We’re expanding our core capabilities and evolving new ways to partner with you. Make sure you follow us at… https://t.co/g1VkE0UlKB
Improving reliability of GHG intensity estimates for crude oil: S&P Global
S&P Global has developed a new, comprehensive methodology to improve assessments of the life-cycle GHG intensity of crude oil.
When applied to the US crude slate in 2019, S&P Global found the GHG intensity of crude oil processed was 84 gCO2-equivalent/MJ (457 kgCO2e/bbl) of refined product, from production through end use.
The study, The Right Measure, builds on existing literature, standards, and practices to address some of the challenges that currently limit the utility of life-cycle GHG emissions estimates of crude oil, S&P Global said in announcing the new methodology on 22 March.
"Not all GHG emissions estimates of are created equal," said Cathy Crawford, director, GHG estimation and coordination, S&P Global and co-author of the study. "Understanding GHG emissions can require data that may not have historically been gathered or reported across companies and regions, which affects the quality of estimates."
"What the market has been looking for is a credible and equitable yardstick when it comes to assessing oil and gas GHG emissions," said Daniel Yergin, vice chairman, S&P Global. "This study advances several of the critical building blocks needed in the market while also being very transparent where some of the challenges remain."
S&P Global identified four main sources of differences between life-cycle crude oil emissions estimates: system boundaries, coproducts, units of measurement, and data quality.
"Each source of inconsistency was systematically reviewed, and specific guidance was developed that addresses the core areas where differences continue to exist between estimates," explained Kevin Birn, vice president, GHG estimation and coordination, S&P Global, and the study co-author.
While Birn emphasized that the creator of a methodology might have "perfectly reasonable reasons" for selecting what to measure and how to measure it, the collective result is that the differentiated methods make it hard to compare emissions estimates across studies. For some key areas in which methods differ significantly on their estimates of emissions (or lack them at all)—such as upstream land-use changes, or fabrication and construction of oil and gas infrastructure—new guidance has been issued.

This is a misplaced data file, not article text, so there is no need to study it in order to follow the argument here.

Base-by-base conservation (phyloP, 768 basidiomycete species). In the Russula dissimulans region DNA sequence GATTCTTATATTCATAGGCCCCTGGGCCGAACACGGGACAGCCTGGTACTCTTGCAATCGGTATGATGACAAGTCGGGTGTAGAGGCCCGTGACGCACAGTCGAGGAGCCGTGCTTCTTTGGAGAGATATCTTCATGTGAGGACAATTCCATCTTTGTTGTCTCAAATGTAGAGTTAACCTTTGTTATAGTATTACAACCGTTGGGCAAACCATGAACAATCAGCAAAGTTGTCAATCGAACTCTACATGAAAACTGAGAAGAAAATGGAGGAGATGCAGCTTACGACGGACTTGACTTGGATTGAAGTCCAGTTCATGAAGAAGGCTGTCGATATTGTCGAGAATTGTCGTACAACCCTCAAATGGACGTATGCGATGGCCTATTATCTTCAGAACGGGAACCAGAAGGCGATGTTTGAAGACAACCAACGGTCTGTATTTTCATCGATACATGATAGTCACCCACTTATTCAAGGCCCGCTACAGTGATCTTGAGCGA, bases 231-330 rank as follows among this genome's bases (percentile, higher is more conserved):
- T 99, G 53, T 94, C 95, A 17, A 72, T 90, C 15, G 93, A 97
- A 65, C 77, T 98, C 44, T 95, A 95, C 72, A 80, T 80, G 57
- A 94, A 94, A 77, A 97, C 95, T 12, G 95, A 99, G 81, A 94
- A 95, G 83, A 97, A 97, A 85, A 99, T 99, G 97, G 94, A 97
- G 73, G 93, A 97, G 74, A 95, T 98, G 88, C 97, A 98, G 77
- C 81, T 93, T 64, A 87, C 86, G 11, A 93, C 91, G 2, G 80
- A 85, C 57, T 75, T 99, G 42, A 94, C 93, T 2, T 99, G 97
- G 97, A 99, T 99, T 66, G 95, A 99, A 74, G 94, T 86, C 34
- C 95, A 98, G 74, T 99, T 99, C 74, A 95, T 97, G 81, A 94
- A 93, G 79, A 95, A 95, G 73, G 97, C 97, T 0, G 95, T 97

The study also yields a new framework to improve the transparency around the reliability of estimates, known as the Data Quality Metric (DQM). It was developed in collaboration with the US Department of Energy's National Energy Technology Laboratory.
DQM advances the state-of-the-art in how the quality of the data can be understood by users, such as third-party verification services. Through a simple letter-scoring system, users can identify the reliability, representativeness, and utility (ease of obtaining and interpreting) of the data itself.
"Data quality really does matter, and it is a source of differentiation between estimates which has been unappreciated," Birn said. "The creation of the Data Quality Metric has the potential to be a meaningful tool for GHG estimators, from companies to third parties, to allow users to assess the uncertainties and limitations of different GHG estimates."
To show how the new methodology can be applied, S&P looked at the crude slate processed by US refineries in 2019.
In all, 48 distinct crude oil streams were analyzed, representing approximately 90% of the volume that was processed, or more than 14 million barrels per day. Combined on a weighted-average, their 84 gCO2e/MJ life-cycle estimate is significantly lower than many other studies, S&P noted.
The US crude slate has changed over time, and operators are focused on lowering emissions. "The understanding of reservoir characteristics of US unconventionals has improved while production techniques were refined. In Canada's oil sands, utilization rates increased, while new less GHG-intensive operations came online," it said.
The estimation of the US average leveraged a new upstream analytical tool developed by S&P Global. From this tool wide variation within oil plays was found, highlighting that overreliance on averages can be misleading, Birn said.
"There were also 'known-unknowns' identified—specifically, methane," Birn said.
According to a high-end estimate of methane emissions, the total US average reaches 88 gCO2e/MJ. An agreed understanding of methane emissions could affect the assessment of individual crudes against the average, as the analysis found that crudes from Venezuela, Nigeria, and Algeria are considered especially methane-intensive by the International Energy Agency.
This type of information is valuable at a time when the industry's GHG emissions could face greater scrutiny than ever before. "Companies and asset owners would presumably have access to more comprehensive data sets and be advantaged in being able to produce the most reliable and representative GHG intensities for their own assets," S&P Global said.
This article was published by S&P Global Commodity Insights and not by S&P Global Ratings, which is a separately managed division of S&P Global.
- EU states turns to coal power amid worries over Russian gas supply cut
- Eyeing battery grade lithium in the Americas: Q&A with American Lithium Corp. CEO Simon Clarke
- Energy transition to drive doubling of copper demand by 2035: S&P Global
- Petro walks back rhetoric; eyes renewables, gas-based transition for Colombia
- IEA endorsement puts nuclear energy under scrutiny in low-carbon transition
- European green ammonia is profitable now and will be again
- Cement industry seeks more CCUS help to decarbonize
- EU Parliament members cite Russian conflict in vote to oust gas from green taxonomy